Walsall’s Mayor has praised staff for their “tremendous support for patients and amazing work” on a visit to Walsall Palliative Care Centre.
Councillor Rose Martin has selected Walsall Healthcare NHS Trust’s charity Well Wishers as one of her three chosen charities and she is keen to do all she can to promote the work of the organisation during her year in office.
Well Wishers supports the hospice in any way it can, including helping patients receiving end of life care to make special memories with their loved ones through its partnership with Goscote Hospice.
On her extensive walkabout during which she chatted to multiple members of staff and patients for several hours, the Mayor was joined by Sally Killian, General Manager, Sindy Dhallu, Professional Lead/Care Group Manager – Palliative, Deb Jones, Palliative and End of Life Senior Sister/Ward Manager, and Well Wishers Fundraising Manager Georgie Westley.
“I thank you all for your excellent hard work – you offer tremendous support for patients,” said Councillor Martin. “Throughout my time as a councillor I have looked to improve the health and wellbeing of the residents of Walsall, along with the Manor Hospital, this is a fantastic service.
“You’re all doing amazing work for the people of Walsall and it’s wonderful to see the charity’s money put to such good use.”
Deb said: “We feel proud and privileged to have the support of the Mayor during her year in office. We feel we have progressed our service year on year here and we’re delighted she can see for herself the fantastic service and care we provide for our patients.”
Retired businessman Rob Plimmer, 70, from Pelsall, is being treated for pancreatic cancer and met the Mayor with eldest son Neil and Sarah, wife of his younger son Nick.
Rob said: “It was wonderful to meet her – she’s a lovely lady and she’s really lifted my spirits. I think it’s great that she’s taken time out to visit patients.”
Christine Bell, 67, a retired housewife and mum of three from Wednesbury, has multiple types of cancer and was with her husband Peter and daughter Jessica Talbot.
She said: “I thank the Mayor for coming to see us and it’s good to see she’s trying to help the community.”
Dr Ed McDermott, working with colleagues Rachel Shuttleworth, an Advanced Nurse Practitioner, and Pharmacist Mandeep Jagpal, told the Mayor how patients’ beds can be taken outside so they can have a change of scene and enjoy the sunshine during the current warm weather. Well Wishers has recently supported the Hospice to source some large parasols to go over the beds.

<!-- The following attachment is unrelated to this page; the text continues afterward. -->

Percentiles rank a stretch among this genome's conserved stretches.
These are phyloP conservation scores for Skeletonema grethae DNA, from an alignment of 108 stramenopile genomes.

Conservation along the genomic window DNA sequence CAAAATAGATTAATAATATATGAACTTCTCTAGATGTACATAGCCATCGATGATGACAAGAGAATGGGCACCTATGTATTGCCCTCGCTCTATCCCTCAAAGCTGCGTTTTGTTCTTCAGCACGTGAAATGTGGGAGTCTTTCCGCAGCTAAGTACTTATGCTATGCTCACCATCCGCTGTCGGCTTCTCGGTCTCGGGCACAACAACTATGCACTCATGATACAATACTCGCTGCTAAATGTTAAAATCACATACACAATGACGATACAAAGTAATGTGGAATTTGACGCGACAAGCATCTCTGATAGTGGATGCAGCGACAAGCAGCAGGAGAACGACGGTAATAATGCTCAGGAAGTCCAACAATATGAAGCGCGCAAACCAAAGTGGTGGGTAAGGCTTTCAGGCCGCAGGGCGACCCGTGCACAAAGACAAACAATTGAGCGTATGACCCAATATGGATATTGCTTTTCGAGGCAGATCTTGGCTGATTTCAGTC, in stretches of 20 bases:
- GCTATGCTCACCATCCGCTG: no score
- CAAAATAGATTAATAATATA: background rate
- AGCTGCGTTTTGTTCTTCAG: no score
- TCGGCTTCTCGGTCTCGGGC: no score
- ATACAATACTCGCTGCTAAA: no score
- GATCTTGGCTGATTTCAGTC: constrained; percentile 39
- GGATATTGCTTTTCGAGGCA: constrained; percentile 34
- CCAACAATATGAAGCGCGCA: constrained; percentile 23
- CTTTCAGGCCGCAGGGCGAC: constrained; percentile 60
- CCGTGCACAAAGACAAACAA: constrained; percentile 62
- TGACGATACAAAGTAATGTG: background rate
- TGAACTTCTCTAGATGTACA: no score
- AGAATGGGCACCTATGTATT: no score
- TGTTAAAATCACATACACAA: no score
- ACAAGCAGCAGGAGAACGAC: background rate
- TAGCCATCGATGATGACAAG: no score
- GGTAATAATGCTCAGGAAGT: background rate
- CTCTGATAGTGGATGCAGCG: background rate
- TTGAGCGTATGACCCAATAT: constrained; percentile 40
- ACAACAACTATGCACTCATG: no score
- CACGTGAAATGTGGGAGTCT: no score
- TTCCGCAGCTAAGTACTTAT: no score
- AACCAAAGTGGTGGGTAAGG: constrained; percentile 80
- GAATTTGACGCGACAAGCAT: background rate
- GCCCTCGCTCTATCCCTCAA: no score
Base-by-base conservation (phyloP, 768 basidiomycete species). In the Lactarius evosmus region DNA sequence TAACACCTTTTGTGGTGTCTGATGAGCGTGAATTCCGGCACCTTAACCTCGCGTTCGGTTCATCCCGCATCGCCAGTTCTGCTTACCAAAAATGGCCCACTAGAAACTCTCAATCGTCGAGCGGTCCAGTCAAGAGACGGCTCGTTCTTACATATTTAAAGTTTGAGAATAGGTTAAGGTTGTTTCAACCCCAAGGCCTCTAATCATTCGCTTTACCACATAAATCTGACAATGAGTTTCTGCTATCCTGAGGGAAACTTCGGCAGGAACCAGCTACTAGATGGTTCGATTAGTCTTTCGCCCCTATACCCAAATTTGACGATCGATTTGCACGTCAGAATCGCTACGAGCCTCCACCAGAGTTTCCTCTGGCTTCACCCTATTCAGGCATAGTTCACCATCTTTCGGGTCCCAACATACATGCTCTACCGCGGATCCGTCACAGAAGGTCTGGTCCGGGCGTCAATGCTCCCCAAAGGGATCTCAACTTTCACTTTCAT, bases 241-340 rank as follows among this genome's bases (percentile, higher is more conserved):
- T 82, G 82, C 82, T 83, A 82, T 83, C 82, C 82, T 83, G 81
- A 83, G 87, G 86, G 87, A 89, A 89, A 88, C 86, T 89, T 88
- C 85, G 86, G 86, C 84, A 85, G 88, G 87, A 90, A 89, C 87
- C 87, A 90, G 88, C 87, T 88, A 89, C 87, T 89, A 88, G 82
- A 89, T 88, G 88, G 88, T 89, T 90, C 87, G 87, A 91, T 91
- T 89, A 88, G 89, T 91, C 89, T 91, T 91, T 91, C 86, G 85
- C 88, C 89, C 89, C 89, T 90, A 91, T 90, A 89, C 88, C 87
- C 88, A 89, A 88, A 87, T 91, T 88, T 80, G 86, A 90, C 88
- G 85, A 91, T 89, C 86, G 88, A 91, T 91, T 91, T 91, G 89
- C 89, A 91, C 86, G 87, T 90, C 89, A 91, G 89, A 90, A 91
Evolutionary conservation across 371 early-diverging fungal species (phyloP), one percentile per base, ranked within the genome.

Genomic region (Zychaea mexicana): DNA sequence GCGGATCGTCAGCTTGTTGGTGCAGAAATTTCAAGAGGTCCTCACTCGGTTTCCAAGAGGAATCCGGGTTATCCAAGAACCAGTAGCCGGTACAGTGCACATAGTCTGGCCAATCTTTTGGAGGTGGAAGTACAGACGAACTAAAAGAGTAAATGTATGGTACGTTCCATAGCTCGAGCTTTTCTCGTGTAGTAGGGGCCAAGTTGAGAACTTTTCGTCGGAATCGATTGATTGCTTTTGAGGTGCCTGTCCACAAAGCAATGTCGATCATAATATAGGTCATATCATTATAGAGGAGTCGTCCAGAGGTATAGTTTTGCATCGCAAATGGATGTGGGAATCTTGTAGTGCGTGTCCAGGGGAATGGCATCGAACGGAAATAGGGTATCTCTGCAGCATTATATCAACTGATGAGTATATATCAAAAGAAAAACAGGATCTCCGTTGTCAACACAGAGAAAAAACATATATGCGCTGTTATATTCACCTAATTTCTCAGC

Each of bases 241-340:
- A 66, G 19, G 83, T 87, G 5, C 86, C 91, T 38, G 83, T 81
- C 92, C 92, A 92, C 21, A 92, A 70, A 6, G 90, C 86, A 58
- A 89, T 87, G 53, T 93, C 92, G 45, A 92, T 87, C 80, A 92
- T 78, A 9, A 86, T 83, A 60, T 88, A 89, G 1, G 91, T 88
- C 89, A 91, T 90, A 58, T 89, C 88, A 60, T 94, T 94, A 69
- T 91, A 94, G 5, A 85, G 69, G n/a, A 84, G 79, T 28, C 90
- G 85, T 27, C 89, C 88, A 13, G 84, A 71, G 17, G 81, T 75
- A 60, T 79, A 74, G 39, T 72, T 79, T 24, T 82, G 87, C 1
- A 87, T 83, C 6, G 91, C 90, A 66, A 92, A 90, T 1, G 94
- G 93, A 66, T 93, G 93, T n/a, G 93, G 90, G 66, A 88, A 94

Councillor Martin told Clinical Support Workers Iain Vowles and Jackie Morris: “What a lovely hospital hospice you have and everyone seems to be so well looked after. You should be very proud,” before introducing herself to Vanessa Griffin, Admissions/Discharge Co-ordinator, who conducts all the patient arrangements at the Centre.
The Mayor then spent time in Fair Oaks Day Hospice – also part of the Palliative Care Centre – and spoke to Julie Nicholas, Day Hospice Senior Staff Nurse, who told the Mayor how the nurse-led facility engages all patients in detailed discussions to see what can be done for them.
They have access to a consultant and a psychiatrist, lymphoedema (swelling in the limbs) treatment as well as holistic treatments, if appropriate. Massage and reflexology are among the complimentary therapies on site offered to patients to help relieve symptoms of their conditions.
At Fair Oaks around 12 patients at a time attend day sessions once a week where they can talk over their concerns with staff and fellow patients in similar situations.
They can also access treatment, as well as enjoy drinks, snacks and lunch and through funding from Well Wishers, enjoy special events and celebrations, including entertainment. The Mayor chatted with all of them, enjoying tea and a slice of toast.
After beating breast cancer in 2017, Yvonne Boulter, from Coalpool, was found to have cancer to her spine in 2019 and since then she has had four tumours in her bones.
She said: “I’ve just celebrated my 50th birthday and I hope to live to be 100! I’m pleased to meet the Mayor because she gets to see what great work is done here for us as patients.”
Karen Griffin, 59 from Willenhall, has terminal bowel cancer and was renewing acquaintances with the Mayor, having served on committees together during her 42 years at Walsall Council.
“She is a kind and lovely lady,” said mum of one Karen, who retired early in January after four years of ill health. Referring to the Day Hospice, Karen said: “It’s really great to have access to such knowledgeable and experienced staff who listen to you and take whatever you say very seriously.
“I stay here all day and they help me a lot. Being here has solidified what I want to do when I die and I want to die here. The staff make you feel very peaceful and comfortable.”
Jane Painter, Palliative Nurse Associate, said: “Patients get an awful lot of out coming here. Once they get past why they’re here, it’s a happy place.”
If anyone is interested in supporting the Hospice, please email Georgie Westley at firstname.lastname@example.org